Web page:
Meanwhile from the recent (October) Motorcycle Safety Forum, the delivery of a Motorcycling Safety Strategy and the commissioned statistical review of motorcycle casualties were on the agenda.

This review, ”Motorcyclist Casualty Research Brief”, includes the consideration of demographics, location and causation factors to allow the DOE to determine early areas of intervention to address casualty levels.

Meanwhile I was asked my opinion about motorcycle road safety and what aspects of this we thought could be relevant in road safety media advertising, the makeup and “structure” of the motorcycle community and what the issues are for motorcyclists.

This included meeting up with a research company up in Belfast. Their researcher wrote copiously down as I poured out my opinions. On a cold chilly day the £50 for my troubles will pay for the maintenance of the Right To Ride website for a year.

Elaine and I have now joined MAG Ireland, the Irish Riders Association – as a result of passing though Dublin last week and meeting up with some of the board of MAG Ireland.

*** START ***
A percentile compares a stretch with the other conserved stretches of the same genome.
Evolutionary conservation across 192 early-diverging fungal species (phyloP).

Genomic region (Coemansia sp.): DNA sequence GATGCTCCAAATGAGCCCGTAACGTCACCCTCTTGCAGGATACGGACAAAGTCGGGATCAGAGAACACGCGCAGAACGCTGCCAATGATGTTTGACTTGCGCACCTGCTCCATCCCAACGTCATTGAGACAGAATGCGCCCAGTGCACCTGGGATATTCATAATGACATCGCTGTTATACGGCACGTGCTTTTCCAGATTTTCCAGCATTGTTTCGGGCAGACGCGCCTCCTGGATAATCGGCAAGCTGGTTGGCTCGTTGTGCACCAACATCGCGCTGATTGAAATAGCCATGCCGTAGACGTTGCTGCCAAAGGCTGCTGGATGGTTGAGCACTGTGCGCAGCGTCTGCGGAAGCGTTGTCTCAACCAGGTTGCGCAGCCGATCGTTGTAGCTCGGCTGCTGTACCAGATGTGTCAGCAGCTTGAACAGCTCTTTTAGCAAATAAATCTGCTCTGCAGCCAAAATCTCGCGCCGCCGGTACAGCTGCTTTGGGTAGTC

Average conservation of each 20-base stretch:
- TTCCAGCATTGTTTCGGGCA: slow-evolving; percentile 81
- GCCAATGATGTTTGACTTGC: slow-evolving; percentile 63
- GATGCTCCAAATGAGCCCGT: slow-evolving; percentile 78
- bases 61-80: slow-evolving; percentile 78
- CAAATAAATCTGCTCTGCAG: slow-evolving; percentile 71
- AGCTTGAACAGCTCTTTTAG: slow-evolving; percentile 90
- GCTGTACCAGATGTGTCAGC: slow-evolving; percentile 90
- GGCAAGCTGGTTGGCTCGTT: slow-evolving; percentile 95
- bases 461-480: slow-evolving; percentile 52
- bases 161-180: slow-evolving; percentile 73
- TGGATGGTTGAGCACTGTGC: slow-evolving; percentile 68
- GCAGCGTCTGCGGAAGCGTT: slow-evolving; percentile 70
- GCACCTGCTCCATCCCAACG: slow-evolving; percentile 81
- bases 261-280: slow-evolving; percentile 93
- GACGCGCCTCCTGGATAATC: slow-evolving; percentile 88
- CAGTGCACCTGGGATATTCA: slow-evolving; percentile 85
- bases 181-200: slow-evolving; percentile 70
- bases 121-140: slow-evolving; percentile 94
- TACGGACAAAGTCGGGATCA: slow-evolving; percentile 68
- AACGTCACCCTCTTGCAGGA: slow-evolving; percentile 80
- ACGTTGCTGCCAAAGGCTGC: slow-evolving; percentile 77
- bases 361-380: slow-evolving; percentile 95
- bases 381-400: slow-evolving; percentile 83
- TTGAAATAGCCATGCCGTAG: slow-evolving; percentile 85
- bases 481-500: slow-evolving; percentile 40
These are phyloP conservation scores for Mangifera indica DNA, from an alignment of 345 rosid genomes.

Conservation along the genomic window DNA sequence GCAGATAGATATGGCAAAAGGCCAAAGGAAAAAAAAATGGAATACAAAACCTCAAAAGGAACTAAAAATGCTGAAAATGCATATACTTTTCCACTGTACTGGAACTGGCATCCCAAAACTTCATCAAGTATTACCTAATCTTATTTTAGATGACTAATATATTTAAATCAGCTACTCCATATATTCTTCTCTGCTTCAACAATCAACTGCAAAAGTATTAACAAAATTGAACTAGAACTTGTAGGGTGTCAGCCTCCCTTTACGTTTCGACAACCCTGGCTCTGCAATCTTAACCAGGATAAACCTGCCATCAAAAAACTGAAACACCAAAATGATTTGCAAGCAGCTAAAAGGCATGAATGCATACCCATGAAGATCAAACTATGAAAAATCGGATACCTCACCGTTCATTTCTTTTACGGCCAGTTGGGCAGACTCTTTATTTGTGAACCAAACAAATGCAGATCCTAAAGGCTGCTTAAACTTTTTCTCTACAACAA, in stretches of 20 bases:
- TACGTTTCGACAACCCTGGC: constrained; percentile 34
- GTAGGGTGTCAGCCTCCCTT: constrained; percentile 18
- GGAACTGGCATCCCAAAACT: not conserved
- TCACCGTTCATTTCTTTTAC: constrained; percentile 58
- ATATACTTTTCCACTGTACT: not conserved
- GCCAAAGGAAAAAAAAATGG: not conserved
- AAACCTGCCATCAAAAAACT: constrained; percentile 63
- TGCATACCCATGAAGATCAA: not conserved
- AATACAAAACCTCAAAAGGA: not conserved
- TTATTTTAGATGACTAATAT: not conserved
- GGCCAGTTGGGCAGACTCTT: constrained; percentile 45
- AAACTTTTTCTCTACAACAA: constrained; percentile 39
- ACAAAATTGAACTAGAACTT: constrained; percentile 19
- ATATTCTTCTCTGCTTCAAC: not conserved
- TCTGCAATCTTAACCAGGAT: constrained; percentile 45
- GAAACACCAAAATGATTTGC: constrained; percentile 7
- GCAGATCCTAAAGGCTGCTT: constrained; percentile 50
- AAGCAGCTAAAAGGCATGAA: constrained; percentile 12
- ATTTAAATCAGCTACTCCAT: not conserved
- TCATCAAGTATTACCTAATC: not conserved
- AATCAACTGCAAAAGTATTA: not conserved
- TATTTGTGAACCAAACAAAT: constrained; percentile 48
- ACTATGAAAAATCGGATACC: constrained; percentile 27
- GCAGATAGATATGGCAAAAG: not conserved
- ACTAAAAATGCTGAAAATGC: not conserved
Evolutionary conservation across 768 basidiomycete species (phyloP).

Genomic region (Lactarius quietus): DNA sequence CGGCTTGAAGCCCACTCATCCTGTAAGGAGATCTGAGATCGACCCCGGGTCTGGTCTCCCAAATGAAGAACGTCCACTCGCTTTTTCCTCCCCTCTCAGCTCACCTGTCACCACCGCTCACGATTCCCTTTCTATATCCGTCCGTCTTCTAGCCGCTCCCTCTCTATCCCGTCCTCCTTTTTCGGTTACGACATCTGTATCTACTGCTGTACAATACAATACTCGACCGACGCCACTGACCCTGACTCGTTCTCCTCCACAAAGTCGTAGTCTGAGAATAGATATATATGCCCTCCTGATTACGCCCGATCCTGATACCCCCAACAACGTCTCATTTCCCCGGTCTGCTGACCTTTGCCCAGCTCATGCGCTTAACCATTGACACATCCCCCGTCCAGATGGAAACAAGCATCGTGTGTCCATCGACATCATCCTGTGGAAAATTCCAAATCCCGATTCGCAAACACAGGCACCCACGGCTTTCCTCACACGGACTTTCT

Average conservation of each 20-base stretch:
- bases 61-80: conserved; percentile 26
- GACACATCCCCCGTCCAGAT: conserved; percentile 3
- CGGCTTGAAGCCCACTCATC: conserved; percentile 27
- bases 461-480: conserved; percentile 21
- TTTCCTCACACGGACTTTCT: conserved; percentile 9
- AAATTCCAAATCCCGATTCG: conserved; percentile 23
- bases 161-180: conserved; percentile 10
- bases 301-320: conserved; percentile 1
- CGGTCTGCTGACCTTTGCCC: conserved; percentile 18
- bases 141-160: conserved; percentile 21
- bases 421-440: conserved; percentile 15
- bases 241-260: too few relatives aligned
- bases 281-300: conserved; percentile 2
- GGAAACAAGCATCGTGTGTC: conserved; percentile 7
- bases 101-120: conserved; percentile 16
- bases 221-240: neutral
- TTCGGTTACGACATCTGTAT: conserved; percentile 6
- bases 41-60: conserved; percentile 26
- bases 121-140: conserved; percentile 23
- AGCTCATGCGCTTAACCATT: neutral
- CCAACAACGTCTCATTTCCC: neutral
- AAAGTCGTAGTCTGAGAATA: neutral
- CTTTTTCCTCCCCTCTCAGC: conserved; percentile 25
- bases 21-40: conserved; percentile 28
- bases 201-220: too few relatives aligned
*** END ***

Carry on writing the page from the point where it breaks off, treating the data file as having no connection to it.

So that’s at least one of us here at Right To Ride a member of the BMF and MAG – UK rider groups with representative regions here in Northern Ireland, this came just at the right time as MAG Ireland have just reduced their membership from 25 euros to 20 euros.

As that store says, “Every little helps”


magirelandmembership-250This latest reportage is to let riders out there know that in the background there is a lot going on regarding motorcycling and that engagement in circles which is usually not discussed, does occur and we will keep reporting to you what is going on.

All of this is completely separate but keeping an eye on what is happening in the rest of the UK!

As we reported last week, it would appear that there is no money left in the coffers of the DOE (Department of the Environment) for Road Safety or any money in fact for anything in Northern Ireland from Policing to Bus Services to Health because of the (without getting too involved), political impasse at Stormont.

The DOE has launched a “Department of the Environment Consultation on 2015-16 Draft Budget Proposals” which details the effects that are predicted on the money available for road safety and other drastic cuts to other service provisions that are the responsibility of the DOE.